Nearly 6,000 Egyptian Coptic Christians arrived in Jerusalem to attend the annual Holy Fire ceremony at Jerusalem’s Church of the Holy Sepulcher during the Easter celebrations, Israeli daily newspaper Haaretz reports.
After Coptic Church Pope Tawadros II last year practically revoked a ban on travelling to the city imposed by his predecessor in the wake of the 1979 Egyptian-Israeli peace treaty, the number of Coptic pilgrims travelling to Israel during Easter has significantly increased.
In what was described as an “exceptional trip” by the spokesperson for the Coptic Church, the Pope visited Jerusalem in November 2015 to lead funeral prayers for Bishop Abraham, the Metropolitan Archbishop of Jerusalem and the Near East.
Subsequent to his visit, Pope Tawadros was accused of normalizing relations with Israel and undermining the struggle for Palestinian rights. He responded by saying that his visit only aimed at paying his respects and that the Church maintains its ban on Coptic Christians to travel to Jerusalem.
“We will not visit Jerusalem unless our Muslim brothers are with us. In the 1967 war and after the 1973 victory and the peace treaty as well as the church’s stance in this regard, the Holy Synod issued a ban on traveling to Jerusalem. This is when the idea of not visiting Jerusalem without our Muslim brothers was en-rooted,” the Pope said in a press statement.
The Holy Fire Ceremony is considered to be one of the main events Orthodox Christians travel to Jerusalem each Easter for. Orthodox tradition holds that a light emanates from the tomb of Jesus forming a column of fire that is then used for lighting candles of the attending clergy and pilgrims. The candles, or the Holy Fire, are then spread to Orthodox countries around the world by way of special flights.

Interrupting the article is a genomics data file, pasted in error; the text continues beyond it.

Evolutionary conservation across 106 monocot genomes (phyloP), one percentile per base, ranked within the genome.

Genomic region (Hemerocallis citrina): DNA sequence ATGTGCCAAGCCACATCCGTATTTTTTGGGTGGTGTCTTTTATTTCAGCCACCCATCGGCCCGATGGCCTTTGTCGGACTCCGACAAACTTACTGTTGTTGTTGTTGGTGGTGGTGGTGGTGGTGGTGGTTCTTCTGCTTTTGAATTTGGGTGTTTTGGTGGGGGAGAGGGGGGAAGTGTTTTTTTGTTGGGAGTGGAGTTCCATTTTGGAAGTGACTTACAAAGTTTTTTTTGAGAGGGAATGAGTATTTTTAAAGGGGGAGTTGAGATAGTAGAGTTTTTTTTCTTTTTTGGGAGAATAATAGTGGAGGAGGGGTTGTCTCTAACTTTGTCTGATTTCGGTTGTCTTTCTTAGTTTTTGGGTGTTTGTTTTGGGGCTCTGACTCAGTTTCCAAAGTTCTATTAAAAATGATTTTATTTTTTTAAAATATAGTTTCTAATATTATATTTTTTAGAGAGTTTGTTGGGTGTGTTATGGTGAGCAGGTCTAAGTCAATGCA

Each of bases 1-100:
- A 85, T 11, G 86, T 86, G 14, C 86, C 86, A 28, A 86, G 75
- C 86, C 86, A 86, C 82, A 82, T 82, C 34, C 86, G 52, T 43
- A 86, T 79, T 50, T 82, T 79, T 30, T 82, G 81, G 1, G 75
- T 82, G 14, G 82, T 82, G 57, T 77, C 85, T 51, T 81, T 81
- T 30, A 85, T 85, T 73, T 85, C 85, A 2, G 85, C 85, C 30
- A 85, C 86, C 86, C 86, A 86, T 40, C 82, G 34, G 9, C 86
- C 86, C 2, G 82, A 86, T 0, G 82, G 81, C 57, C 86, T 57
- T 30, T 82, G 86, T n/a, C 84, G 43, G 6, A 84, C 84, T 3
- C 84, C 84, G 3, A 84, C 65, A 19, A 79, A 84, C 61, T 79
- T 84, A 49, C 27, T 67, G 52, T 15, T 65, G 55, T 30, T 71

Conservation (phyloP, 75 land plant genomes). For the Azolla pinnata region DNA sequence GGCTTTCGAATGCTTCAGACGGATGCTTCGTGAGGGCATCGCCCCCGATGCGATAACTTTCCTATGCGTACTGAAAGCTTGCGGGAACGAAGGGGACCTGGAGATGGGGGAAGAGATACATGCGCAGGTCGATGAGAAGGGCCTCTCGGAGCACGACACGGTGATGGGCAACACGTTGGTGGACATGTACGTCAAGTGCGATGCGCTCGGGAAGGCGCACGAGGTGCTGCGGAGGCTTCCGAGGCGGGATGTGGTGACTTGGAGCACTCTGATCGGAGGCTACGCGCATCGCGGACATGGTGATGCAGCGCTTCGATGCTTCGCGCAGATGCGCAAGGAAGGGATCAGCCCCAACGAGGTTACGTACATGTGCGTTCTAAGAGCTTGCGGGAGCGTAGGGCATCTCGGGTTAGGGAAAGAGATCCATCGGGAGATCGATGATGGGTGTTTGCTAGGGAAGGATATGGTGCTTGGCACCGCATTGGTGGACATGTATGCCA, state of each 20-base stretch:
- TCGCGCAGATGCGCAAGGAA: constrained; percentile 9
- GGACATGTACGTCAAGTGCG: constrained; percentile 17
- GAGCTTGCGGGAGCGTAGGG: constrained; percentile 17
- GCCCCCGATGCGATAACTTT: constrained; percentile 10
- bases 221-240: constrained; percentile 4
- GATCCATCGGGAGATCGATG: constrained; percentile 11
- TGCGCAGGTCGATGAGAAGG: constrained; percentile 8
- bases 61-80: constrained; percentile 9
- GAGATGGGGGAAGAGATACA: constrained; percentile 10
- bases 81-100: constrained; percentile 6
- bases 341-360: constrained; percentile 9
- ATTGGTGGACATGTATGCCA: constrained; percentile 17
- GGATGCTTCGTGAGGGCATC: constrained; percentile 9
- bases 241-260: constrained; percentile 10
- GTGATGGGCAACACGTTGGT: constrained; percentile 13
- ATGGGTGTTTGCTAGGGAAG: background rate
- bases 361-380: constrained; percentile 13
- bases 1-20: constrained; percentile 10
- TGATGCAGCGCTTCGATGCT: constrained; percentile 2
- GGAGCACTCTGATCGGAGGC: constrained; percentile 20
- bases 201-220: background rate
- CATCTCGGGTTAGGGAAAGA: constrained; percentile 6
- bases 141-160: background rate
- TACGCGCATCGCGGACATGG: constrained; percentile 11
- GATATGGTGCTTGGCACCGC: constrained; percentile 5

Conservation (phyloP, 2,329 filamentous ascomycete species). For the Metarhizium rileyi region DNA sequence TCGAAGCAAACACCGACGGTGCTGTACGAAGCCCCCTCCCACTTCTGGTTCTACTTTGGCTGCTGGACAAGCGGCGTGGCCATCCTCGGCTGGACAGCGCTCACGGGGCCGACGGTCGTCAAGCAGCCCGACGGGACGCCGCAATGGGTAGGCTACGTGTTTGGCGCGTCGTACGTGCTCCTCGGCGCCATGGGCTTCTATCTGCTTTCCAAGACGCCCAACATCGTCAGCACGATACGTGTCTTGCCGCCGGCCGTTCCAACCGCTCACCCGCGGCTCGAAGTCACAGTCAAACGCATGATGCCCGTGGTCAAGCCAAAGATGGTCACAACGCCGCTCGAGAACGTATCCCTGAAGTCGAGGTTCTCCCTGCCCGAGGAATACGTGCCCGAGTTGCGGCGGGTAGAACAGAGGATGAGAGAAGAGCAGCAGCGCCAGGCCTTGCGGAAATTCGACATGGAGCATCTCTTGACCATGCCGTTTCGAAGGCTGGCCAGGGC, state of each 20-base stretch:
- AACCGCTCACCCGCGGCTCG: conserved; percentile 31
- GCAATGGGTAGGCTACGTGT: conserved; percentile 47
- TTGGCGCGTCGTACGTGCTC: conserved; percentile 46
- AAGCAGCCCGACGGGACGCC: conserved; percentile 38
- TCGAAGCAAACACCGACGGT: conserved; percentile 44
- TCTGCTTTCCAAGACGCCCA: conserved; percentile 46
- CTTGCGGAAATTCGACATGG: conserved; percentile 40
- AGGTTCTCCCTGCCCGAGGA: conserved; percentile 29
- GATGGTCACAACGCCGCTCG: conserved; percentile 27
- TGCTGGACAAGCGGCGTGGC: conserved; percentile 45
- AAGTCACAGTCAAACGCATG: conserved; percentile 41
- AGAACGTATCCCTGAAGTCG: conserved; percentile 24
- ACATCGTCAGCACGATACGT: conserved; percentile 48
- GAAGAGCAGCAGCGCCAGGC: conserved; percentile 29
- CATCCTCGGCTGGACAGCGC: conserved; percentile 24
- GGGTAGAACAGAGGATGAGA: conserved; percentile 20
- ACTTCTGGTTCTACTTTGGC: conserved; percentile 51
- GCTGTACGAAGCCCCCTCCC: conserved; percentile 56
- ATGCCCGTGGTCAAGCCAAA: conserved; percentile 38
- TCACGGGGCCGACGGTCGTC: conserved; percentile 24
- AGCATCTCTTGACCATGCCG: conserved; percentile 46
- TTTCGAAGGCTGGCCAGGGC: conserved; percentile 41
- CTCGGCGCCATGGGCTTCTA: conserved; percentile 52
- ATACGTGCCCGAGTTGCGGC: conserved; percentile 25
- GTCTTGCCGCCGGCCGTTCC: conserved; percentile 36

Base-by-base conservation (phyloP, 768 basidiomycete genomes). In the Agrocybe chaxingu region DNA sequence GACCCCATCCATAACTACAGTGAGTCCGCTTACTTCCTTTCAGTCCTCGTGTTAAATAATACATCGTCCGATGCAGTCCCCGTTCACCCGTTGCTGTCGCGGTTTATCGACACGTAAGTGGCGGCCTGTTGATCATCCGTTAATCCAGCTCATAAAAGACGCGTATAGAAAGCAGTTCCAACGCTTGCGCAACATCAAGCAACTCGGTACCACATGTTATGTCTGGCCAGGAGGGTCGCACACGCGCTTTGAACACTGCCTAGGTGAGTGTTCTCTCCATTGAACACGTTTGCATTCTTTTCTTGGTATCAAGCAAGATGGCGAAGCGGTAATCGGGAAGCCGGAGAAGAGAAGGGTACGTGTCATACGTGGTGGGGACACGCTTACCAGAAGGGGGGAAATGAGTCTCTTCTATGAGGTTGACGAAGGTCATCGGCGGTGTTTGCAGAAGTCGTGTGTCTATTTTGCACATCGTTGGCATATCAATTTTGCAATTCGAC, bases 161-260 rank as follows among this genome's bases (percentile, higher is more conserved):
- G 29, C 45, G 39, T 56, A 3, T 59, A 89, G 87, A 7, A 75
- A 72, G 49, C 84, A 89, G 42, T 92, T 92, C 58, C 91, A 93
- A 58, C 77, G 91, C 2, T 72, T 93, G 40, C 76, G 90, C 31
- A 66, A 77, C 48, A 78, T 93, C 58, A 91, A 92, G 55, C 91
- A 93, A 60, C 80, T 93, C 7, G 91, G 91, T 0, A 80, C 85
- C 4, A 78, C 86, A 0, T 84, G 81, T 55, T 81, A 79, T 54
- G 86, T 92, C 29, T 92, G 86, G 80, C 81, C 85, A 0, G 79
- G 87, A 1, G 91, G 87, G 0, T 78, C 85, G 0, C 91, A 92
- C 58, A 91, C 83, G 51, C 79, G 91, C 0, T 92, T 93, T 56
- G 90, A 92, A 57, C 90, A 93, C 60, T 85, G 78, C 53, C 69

Although there has been a significant increase in the number of Coptic Christians travelling to Jerusalem compared to last year. Wajih Rizk, owner of a travel agency for Copts’ traveling to Jerusalem, told online magazine al-Monitor that this does not have anything to do with Pope Tawadros II’s historic visit to the city.
“Although Pope Tawadros II traveled to Jerusalem in 2015, this did not affect the Copts’ travel to the city because Copts already have a strong affinity to visiting holy places. The numbers are constantly rising because the places they can visit are plentiful and amazing for Copts,” Rizk said.
The typical trip to Jerusalem during the Easter celebrations includes visits to the most important Christian holy sites lasting for between a week and ten days.